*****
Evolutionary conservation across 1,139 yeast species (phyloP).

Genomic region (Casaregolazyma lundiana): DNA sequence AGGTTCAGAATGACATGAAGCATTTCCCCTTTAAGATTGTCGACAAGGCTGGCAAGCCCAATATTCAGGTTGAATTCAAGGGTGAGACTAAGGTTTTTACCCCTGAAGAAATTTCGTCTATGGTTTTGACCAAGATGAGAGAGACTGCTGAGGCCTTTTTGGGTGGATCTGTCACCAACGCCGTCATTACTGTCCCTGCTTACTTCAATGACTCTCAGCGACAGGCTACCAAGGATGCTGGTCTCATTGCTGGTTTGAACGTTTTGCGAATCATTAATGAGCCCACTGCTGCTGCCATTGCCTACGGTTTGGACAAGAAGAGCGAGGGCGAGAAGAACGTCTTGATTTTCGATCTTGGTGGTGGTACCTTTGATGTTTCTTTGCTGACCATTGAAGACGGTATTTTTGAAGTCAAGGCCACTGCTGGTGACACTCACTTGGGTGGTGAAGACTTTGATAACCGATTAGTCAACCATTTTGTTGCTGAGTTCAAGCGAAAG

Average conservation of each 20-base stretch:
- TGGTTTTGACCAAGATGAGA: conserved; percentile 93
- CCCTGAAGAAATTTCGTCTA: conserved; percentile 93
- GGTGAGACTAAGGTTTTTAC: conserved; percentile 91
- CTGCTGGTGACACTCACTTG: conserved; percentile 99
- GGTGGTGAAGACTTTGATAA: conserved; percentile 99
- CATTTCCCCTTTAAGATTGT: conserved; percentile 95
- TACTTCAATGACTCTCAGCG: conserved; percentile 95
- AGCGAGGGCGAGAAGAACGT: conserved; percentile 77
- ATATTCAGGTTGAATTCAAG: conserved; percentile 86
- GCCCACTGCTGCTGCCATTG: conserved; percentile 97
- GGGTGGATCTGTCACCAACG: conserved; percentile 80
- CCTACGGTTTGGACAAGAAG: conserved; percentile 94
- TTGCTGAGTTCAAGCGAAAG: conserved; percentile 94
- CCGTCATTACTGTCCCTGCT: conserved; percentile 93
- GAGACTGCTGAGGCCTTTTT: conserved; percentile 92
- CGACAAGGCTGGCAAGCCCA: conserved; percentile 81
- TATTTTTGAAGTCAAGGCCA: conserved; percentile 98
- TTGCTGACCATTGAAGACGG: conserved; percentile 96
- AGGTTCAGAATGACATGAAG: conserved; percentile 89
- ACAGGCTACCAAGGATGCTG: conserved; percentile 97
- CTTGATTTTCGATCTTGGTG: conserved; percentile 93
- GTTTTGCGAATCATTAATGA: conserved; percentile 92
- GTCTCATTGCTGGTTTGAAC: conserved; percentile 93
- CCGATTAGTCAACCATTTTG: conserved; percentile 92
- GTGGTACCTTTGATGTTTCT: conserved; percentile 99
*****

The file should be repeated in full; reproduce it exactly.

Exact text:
Evolutionary conservation across 1,139 yeast species (phyloP).

Genomic region (Casaregolazyma lundiana): DNA sequence AGGTTCAGAATGACATGAAGCATTTCCCCTTTAAGATTGTCGACAAGGCTGGCAAGCCCAATATTCAGGTTGAATTCAAGGGTGAGACTAAGGTTTTTACCCCTGAAGAAATTTCGTCTATGGTTTTGACCAAGATGAGAGAGACTGCTGAGGCCTTTTTGGGTGGATCTGTCACCAACGCCGTCATTACTGTCCCTGCTTACTTCAATGACTCTCAGCGACAGGCTACCAAGGATGCTGGTCTCATTGCTGGTTTGAACGTTTTGCGAATCATTAATGAGCCCACTGCTGCTGCCATTGCCTACGGTTTGGACAAGAAGAGCGAGGGCGAGAAGAACGTCTTGATTTTCGATCTTGGTGGTGGTACCTTTGATGTTTCTTTGCTGACCATTGAAGACGGTATTTTTGAAGTCAAGGCCACTGCTGGTGACACTCACTTGGGTGGTGAAGACTTTGATAACCGATTAGTCAACCATTTTGTTGCTGAGTTCAAGCGAAAG

Average conservation of each 20-base stretch:
- TGGTTTTGACCAAGATGAGA: conserved; percentile 93
- CCCTGAAGAAATTTCGTCTA: conserved; percentile 93
- GGTGAGACTAAGGTTTTTAC: conserved; percentile 91
- CTGCTGGTGACACTCACTTG: conserved; percentile 99
- GGTGGTGAAGACTTTGATAA: conserved; percentile 99
- CATTTCCCCTTTAAGATTGT: conserved; percentile 95
- TACTTCAATGACTCTCAGCG: conserved; percentile 95
- AGCGAGGGCGAGAAGAACGT: conserved; percentile 77
- ATATTCAGGTTGAATTCAAG: conserved; percentile 86
- GCCCACTGCTGCTGCCATTG: conserved; percentile 97
- GGGTGGATCTGTCACCAACG: conserved; percentile 80
- CCTACGGTTTGGACAAGAAG: conserved; percentile 94
- TTGCTGAGTTCAAGCGAAAG: conserved; percentile 94
- CCGTCATTACTGTCCCTGCT: conserved; percentile 93
- GAGACTGCTGAGGCCTTTTT: conserved; percentile 92
- CGACAAGGCTGGCAAGCCCA: conserved; percentile 81
- TATTTTTGAAGTCAAGGCCA: conserved; percentile 98
- TTGCTGACCATTGAAGACGG: conserved; percentile 96
- AGGTTCAGAATGACATGAAG: conserved; percentile 89
- ACAGGCTACCAAGGATGCTG: conserved; percentile 97
- CTTGATTTTCGATCTTGGTG: conserved; percentile 93
- GTTTTGCGAATCATTAATGA: conserved; percentile 92
- GTCTCATTGCTGGTTTGAAC: conserved; percentile 93
- CCGATTAGTCAACCATTTTG: conserved; percentile 92
- GTGGTACCTTTGATGTTTCT: conserved; percentile 99